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dence, and Dr. Barrow's English Works. These are fufficient to give you a fair View of the Casuistical and Practical Part of Divinity, and to furnish you with good plenty of Matter for Sermons. If you have Leisure to peruse or consult more Books of this Kind, there is a great Number of excellent ones to be had, and ’rwill be difficult for you to make an ill Choice. But there is one Book, which I would beg you to be much conversant in, and to make
your constant Companion ; I mean Dr. Stanbo pe's Christian's Pattern, being his Translation of Thomas a Kempis's Book de Imitatione Christi.
There are, I confess, in some of these Casuistical and Practical Books, diverse Controversies intermixt. But if 'twas not impossible, yet ’twas certainly needless, for me to separate them ; especially since they will amply recompence all the Labor you will bestow in the Perufal of them. And indeed, I would advise you by all Means, before you are ingag'd in a constant Course of Preaching, to be so well acquainted with them, that whensoever you are about to compose a Sermon, you may readily have recourse to such Parts of them as relate to your Subject. This will make your Composition very easy : and you cannot but be immediately sensible of the Advantage of it. Be perswaded therefore to turn o. ver their Indexes frequently, and take a cursory View of what they write about. Make your self able to find whatsoever is contain'd in them; that altho' you have not at present Leisure to consider it, yet you may instantly run to it, when you have Occafion for it.
There are many Questions commonly mention'd' by the Writers of The use of Turre
tin's and Lim. Systems, which I did not think it borch's systems. worth while to refer to particular
min'd either way.
Authors for. Some of them are of small, or ng Concern
such as ferve only to amuse a Student, or beget in him a Disposition to wrangle about such Points as may without any Danger be deter
Others are of greater Moment, and may deserve your serious Thoughts. Now what is most necessary and substantial, you'll find in those Books or Parts of Books, which I have re
you to ; and Turretin and Limborch will furnish you upon such Heads, as I have pass'd over in Silence. When your Inclination leads you to the Confideration of them, you may at a leisure Hour 'run over their several Contents, and the Lemmata in their Margins, and read what your Curiosity faftens on. Turretin is a Calvinist, and Limborch an Arminian ; and their Schemes of Divinity are drawn according to their respective Principles. Wherefore you must be cautious in reading them. Those other Books which I have recommended to you, will prevent your being misled into the principal Errors of these two Authors: and besides, two such opposite Writers necessarily must, and frequently do, correct each other. However, be perswaded to examin their Opinions well, before you imbrace them ; and advise with a judicious Friend, when you are doubtful, or any thing surprizes you.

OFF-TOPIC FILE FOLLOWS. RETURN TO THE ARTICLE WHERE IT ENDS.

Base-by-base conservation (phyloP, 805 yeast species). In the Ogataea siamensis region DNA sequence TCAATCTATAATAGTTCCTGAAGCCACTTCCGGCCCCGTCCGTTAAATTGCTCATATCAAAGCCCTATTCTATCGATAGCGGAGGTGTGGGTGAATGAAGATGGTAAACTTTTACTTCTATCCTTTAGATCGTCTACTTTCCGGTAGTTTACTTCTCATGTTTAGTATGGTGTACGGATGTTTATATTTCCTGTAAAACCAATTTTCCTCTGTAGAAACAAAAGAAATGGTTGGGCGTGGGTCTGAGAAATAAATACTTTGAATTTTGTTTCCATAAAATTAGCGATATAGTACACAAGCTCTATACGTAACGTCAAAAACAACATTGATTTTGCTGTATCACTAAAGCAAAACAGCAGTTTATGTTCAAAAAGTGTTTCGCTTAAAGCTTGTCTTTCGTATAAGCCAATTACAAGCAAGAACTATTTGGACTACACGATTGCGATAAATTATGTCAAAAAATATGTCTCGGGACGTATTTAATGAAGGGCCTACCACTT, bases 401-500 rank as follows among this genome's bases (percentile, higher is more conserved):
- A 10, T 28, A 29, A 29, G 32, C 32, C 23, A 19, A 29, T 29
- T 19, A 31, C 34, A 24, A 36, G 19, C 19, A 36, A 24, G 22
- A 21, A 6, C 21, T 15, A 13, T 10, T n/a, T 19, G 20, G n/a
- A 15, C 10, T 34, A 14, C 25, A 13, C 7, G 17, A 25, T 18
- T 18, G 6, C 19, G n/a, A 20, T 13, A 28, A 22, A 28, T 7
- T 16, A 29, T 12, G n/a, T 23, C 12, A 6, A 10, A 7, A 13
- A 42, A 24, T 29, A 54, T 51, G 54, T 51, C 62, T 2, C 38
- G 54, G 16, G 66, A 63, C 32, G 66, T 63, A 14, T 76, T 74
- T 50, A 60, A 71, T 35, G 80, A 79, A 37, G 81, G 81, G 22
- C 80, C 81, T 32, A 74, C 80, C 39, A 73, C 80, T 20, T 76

thro' the MeA farther Progress propos'd.
thod propos'd for studying theBody of
Divinity, 'twill be convenient for you to examin the Articles and Homilies of our Church, The principal Points contain'd in them you'll have considerd by studying the Body of Divinity ; but some few remain to be search'd'into afterwards. I think you ought to go thro’’em before you are Orbecause
After your Ordination (or before it, if you have Time) you may build upon that Foundation, which I have been directing you how to lay, 1. By acquiring what we call the Knowledge of Books, as far as relates to Theological Studies. 2. By a thorough Study of the Scriptures, and descending from them to the Ecclefiaftical Writers, especially those of the first Centuries.
I intreat you to accept my poor Endevors to serve you, and to excuse the Length, and other Imperfections of this Letter.
I heartily pray God to bless your Studies, and am,
Your Sincere Friend,
OF SUCH SCRIPTURES,
As ought to be Seriously and frequently Considered by
all those, who either Design for Holy Orders, or are actually Ordained.
ISAIAH 56. 10, 11, 12.
IS Watchmen are blind : they are all ignorant, they are all dumb dogs, they cannot bark ; Neeping, lying down, lo
ving to slumber. Yea, they are greedy dogs which can never have enough, and they are shepherds that cannot understand: they all look to their own way, every one for his gain from his quarter.
Come ye, say they, I will fetch wine, and we will fill our selves with strong drink, and to morrow fhall be as this day, and much more abundant.